Forewarning: This is not about a clean, pretty or polished M5 nor is it some stanced hard parker. It's the exact opposite, one that is dirty, loud, rugged and not afraid to be driven.
Several months back, an old buddy of mine mentioned he acquired some kind of M5. For one reason or another, I never bothered to ask about the kind and eventually managed to forget about it. Come summertime, I decided to visit for a few days. To my delight, it was an Imola Red E39 M5 that he bought. First impressions of the car were a combination of surprise and disdain. Most Imolas I've come across are a peach, mint and carefully driven. This one? While this one doesn’t look to be in bad shape at all, it looks like it was driven hard and proud. And sure it had ugly powdercoated black wheels thanks to the previous owner and sure it wasn't the freshest of examples, but it wasn't some garage queen either. If you ask me, the stock ride height is too tall, the paint had chips, the interior had bits of leather cracking and of course, the wheels needed to go (or at least restored to its beautiful stock finish). My buddy shared similar sentiments.
But you know what? I, as well as many others I’m sure, could go on and on about what's not perfect about it. And none of its imperfections took away from the fact that it was still an M5 that drove like an M5. And driving it is exactly what we decided to go do.
I have never driven an E39 M5 before. Strangely enough, the only M5 I have ever had seat time behind was an E60 M5 with an SMG tranny and that car was not quite my cup of tea. The brilliant, rev-happy and top end V10 felt out of place in such a big luxury saloon. It's a bit of a surprise then, that I found that the E39 M5 drives so differently. There was plenty of torque down under and it was very loud.
Did I mention it was unusually loud? Just a minute into the drive I asked him what kind exhaust system he was running. The sound and burble reminded me of something American, more specifically some kind of Mustang with perhaps a Modular 4.6.
His response was that it was nothing aftermarket. In fact, it was a stock system minus any resonators or mufflers. To the obsessive compulsive enthusiasts who go through a number of name brand exhaust system videos online to find the perfect tone, this was a kryptonite of an M5. This car did not emit a tone that was refined in anyway. The sound it makes liberates the S62 V8 from any muffling. In essence, in consistency with the rugged manner of this particular M5, minimal fucks were given. And I loved it.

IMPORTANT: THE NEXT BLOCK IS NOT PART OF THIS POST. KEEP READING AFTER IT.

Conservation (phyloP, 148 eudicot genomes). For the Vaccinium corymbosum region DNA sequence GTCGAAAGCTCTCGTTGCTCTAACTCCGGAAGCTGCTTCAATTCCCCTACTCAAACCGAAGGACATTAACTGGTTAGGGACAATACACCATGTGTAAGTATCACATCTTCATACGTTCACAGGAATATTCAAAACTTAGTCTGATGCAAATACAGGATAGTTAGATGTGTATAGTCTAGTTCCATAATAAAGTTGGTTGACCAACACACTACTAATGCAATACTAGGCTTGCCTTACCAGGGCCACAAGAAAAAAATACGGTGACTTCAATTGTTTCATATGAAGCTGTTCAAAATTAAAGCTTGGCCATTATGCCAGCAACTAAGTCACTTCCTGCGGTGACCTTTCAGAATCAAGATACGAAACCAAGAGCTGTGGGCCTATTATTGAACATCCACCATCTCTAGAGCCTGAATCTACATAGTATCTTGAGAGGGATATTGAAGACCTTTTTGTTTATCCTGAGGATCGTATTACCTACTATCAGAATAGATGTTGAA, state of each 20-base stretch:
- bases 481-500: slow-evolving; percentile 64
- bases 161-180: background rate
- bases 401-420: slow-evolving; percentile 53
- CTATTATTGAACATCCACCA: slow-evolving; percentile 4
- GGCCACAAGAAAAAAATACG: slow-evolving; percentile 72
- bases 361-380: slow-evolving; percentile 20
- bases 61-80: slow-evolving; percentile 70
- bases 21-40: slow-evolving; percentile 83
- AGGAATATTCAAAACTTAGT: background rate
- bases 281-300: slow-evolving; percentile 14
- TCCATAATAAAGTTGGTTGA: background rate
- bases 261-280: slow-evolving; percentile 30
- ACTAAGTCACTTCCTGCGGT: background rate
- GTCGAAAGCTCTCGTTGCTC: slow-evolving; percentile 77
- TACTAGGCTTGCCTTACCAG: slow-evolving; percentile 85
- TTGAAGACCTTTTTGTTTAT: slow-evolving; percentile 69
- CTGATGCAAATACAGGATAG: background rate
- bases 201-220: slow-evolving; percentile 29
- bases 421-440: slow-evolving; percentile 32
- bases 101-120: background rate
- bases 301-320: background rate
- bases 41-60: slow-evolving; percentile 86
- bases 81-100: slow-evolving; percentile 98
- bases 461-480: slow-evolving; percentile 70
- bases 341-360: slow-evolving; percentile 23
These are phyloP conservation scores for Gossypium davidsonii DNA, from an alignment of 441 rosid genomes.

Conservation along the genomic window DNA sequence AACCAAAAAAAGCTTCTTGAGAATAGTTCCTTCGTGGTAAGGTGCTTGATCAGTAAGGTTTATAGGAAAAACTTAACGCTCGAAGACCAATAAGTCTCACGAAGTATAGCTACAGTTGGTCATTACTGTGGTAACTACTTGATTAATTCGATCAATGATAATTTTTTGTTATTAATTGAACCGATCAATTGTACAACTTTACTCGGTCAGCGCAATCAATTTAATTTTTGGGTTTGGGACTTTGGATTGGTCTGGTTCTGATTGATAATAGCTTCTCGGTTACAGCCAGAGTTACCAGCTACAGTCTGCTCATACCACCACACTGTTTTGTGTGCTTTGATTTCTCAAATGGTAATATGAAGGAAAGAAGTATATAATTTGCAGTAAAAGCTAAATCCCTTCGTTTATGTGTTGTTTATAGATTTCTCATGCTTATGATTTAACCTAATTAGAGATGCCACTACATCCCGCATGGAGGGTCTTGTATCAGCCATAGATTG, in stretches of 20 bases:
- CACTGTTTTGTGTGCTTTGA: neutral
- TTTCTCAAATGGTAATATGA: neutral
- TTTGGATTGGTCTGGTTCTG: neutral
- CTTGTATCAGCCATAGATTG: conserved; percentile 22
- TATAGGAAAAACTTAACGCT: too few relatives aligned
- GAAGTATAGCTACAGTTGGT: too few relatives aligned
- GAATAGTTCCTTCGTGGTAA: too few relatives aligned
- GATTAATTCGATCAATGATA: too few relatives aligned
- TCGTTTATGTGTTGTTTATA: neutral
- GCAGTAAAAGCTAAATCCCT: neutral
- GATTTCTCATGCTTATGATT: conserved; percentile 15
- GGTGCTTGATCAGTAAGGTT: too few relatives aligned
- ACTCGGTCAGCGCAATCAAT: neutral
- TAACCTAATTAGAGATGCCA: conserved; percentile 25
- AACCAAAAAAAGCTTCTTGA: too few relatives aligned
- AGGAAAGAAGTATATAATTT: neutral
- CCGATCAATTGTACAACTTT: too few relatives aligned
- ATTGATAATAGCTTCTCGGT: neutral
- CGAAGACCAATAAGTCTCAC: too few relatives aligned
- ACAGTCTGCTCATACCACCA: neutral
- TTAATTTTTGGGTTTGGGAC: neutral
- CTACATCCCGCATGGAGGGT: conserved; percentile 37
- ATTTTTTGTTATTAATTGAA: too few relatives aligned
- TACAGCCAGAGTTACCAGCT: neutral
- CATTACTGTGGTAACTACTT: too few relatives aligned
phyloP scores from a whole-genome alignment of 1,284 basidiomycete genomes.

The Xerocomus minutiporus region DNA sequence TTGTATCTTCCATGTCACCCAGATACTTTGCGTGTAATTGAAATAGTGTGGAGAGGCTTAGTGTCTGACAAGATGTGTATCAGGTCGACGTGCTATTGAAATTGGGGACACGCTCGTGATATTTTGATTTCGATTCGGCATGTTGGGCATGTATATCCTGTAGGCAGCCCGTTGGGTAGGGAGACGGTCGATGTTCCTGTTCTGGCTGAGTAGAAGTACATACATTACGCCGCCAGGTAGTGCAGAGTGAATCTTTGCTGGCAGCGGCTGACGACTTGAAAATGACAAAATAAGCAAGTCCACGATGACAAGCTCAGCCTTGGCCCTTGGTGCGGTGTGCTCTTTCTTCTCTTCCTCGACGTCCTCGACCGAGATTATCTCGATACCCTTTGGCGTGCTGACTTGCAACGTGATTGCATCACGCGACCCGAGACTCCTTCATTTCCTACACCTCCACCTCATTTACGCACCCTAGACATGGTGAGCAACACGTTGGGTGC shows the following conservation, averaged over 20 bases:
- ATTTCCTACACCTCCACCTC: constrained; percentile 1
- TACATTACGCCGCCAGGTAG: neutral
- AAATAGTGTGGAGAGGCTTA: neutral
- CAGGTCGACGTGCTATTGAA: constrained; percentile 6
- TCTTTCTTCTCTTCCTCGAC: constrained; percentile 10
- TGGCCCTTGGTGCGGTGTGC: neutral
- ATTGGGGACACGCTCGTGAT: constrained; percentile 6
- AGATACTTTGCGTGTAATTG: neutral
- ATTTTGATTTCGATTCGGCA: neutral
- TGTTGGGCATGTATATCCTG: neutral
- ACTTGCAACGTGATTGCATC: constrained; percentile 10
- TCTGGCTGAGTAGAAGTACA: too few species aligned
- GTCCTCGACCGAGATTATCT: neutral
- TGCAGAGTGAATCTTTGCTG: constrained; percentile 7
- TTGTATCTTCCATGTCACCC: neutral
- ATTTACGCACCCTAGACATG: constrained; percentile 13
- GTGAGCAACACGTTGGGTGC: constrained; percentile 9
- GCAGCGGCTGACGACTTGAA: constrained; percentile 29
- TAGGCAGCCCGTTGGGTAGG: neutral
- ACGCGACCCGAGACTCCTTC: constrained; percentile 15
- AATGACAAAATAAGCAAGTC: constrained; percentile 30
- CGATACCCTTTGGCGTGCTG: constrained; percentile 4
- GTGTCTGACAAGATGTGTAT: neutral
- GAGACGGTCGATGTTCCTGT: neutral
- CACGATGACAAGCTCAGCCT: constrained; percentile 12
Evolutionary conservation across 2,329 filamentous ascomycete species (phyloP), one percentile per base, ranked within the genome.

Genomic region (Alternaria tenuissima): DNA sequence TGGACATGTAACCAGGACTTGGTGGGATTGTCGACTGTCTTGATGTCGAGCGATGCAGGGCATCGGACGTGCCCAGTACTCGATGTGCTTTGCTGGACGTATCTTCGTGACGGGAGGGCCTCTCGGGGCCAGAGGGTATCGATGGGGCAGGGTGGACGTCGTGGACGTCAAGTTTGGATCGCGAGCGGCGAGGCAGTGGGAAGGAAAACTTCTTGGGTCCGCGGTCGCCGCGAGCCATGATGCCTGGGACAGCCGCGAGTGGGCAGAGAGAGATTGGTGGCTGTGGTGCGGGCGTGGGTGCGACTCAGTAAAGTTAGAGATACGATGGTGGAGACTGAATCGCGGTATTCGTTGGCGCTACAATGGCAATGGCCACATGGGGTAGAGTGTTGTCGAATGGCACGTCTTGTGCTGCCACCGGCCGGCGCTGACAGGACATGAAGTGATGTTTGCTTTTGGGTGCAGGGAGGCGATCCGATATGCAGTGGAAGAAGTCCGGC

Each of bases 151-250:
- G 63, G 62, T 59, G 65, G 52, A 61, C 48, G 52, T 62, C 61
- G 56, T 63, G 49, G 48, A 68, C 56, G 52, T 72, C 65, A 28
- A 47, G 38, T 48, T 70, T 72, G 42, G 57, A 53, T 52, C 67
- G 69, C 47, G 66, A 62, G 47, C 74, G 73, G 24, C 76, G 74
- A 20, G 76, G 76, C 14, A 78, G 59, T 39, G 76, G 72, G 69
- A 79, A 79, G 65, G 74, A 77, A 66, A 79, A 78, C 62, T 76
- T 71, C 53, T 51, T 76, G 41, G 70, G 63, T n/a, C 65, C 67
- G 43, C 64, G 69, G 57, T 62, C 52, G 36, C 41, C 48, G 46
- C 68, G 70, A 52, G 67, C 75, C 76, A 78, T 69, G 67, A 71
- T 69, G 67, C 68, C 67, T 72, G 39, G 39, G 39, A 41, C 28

The M5 also drives very differently from what I'm used to of my own car, a stiffened I-6 E39 on coilovers. The M5 is poised, but doesn't quite offer the razor sharpness of an I-6 Bimmer thanks to the lack of a rack and pinion system. My buddy's previous car was an E46 M3 and he agreed that they drive radically differently. This didn’t stop us from ripping up the curves like it was some dedicated canyon carver. Low-mid end torque made up for some of the fun lost through a heavy weight and a posh ride.
We came across a twisty road running through a valley not far from the Californian bay area and it offered a number of both fun and smooth roads and some other ones that are not so smooth covered in gravel and pebbles. Normally this would have been game over for someone with a hard parked show car. It wasn’t an issue for this M5 as it wasn’t afraid to be driven anywhere.
Leaving the rocky site, I was asked if I wanted shots of the beast kicking up a little smoke. I wasn’t about to encourage the proposition, but who doesn’t want to see an Imola Red M5 doing some work? Besides, it was the least it could do being the anti-garage queen it is.
The remainder of the road winded through open valleys and was seldom traveled given that we encountered few cars. Of the cars we did encounter though, we did not hesitate to overtake with runs to the redline (all while keeping the speed limit of course). It is long maintained that the American back road is best tackled with something American with a V8 in the front, three pedals and a shifter. Our version here is a bit more Bavarian, but roars along with a 5 liter V8 and a six speed no less.
As the road began to end feeding into a mundane interstate, we let the car cool off. No, it hasn’t broken down (luckily).
Naturally I began to wonder if the E39 M5 is a car I’d like to throw on my list of cars to own. Actually, that wasn’t the dilemma. I know I’ve wanted to own an E39 M5 since they debuted in 1999. The dilemma is whether or not to give up my E39 530i for one. Given how differently they drive, I’m not sure I can say definitely. Perhaps the formula to the perfect E39 is one some enthusiasts here have already figured out: an I-6 chassis with some kind of V8 (LSx or other) swap. For the BMW purists and the hardcore E39 enthusiasts, perhaps a 530i and an M5 come as the ideal combination.
I guess the real point to take away from all this is that one thing is for sure; the best M5 comes as one that is driven. At times, I’ve been guilty before for being reluctant to drive a car that I owned for one reason or another. It is the worst way to enjoy car ownership and the worst way to enjoy a car of this kind. While I’m not necessarily advocating neglecting the finish on your car and abusing it in dirt, I am advocating a refusal to let a car rot inside a garage. Take your car out and enjoy a drive.